Rhode Island mobile betting underperforming in first few months

Hopes were high when Rhode Island launched its mobile casino application back in September.

However, the state’s mobile sports betting revenue has been well under the earlier projections and it could be due to a single hitch in the state’s registration process.

Although Rhode Island is one of the few states in the country with domestic online sports betting, including a mobile phone application and access to bettors 18 and over, the RI constitution requires sports gamblers to register their apps in person.

Once a prospective player downloads the application, they must then visit Twin Rivers Casino or Tiverton Casino– the only two casinos in Rhode Island– to have the registration completed by casino employees.

So far, an estimated 12,000 users have downloaded the application, but less than half have completed the in-person portion of the process to allow mobile sports betting.

Through September and October, the first two months of the application’s launch, the two casinos combined for a hold just over $3 million. The total projection for the same time period was $6.9 million.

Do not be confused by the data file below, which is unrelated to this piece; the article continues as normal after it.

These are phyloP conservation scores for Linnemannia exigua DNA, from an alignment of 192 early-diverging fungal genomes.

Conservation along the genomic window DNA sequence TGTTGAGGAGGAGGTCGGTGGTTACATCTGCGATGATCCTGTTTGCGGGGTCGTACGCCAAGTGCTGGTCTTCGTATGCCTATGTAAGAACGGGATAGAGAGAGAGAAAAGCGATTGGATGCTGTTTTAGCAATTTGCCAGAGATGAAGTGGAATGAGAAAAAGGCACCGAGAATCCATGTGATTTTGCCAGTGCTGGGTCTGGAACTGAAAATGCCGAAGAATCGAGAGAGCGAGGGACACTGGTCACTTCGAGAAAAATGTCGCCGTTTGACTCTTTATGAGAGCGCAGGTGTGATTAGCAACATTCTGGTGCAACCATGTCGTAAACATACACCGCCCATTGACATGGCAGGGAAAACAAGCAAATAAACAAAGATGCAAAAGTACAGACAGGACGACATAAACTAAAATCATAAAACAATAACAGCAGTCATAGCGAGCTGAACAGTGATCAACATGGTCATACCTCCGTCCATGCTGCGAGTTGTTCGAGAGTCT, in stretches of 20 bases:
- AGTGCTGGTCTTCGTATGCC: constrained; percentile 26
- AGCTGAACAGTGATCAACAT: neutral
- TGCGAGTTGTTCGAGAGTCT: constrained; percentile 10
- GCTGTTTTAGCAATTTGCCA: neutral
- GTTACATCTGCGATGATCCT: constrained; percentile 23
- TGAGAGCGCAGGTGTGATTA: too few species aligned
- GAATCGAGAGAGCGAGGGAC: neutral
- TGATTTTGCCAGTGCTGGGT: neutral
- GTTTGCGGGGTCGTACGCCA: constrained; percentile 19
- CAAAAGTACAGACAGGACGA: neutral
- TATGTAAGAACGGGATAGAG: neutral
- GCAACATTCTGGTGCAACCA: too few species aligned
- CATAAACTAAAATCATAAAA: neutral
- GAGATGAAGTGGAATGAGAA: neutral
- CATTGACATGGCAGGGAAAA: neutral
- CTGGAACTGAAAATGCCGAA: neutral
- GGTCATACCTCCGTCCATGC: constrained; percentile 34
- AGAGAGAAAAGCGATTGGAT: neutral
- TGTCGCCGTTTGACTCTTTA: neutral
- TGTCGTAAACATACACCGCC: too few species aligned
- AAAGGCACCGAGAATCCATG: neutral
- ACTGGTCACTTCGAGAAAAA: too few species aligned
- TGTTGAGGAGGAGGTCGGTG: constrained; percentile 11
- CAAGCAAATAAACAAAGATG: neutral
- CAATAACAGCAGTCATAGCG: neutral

If things don’t change soon for Rhode Island, the state will fall short of the $23 million projection for the 2020 fiscal year.

The Plantation State first legalized sports betting in November 2018, making them one of New England’s pioneers in regulated sports betting. Even more inclusive, Rhode Island permits 18+ sports betting and casino gaming.

Despite virtually no competition in the area, RI is still not meeting its numbers. It is safe to say that the in-person registration could be playing a part in the dip.

Only Rhode Island, Nevada, and Iowa require bettors to register their apps in-person. Even Iowa is dropping that requirement by 2021, though. Other states, like Illinois, have received multiple criticisms of a possible stipulation in their state.

“If this requirement remains in place, it will severely reduce participation in online sports wagering by individuals,” gaming giant MGM Resorts wrote to Illinois.

The publicly-held gaming company continued to say that in-person registration would “further discourage established operators from entering the Illinois market, and undermine the State’s efforts to launch and generate revenue from online and mobile sports wagering.”

Hopefully for Rhode Island and its population of 18 and over gamblers, the low turnout it just part of a learning curve for the state, its casino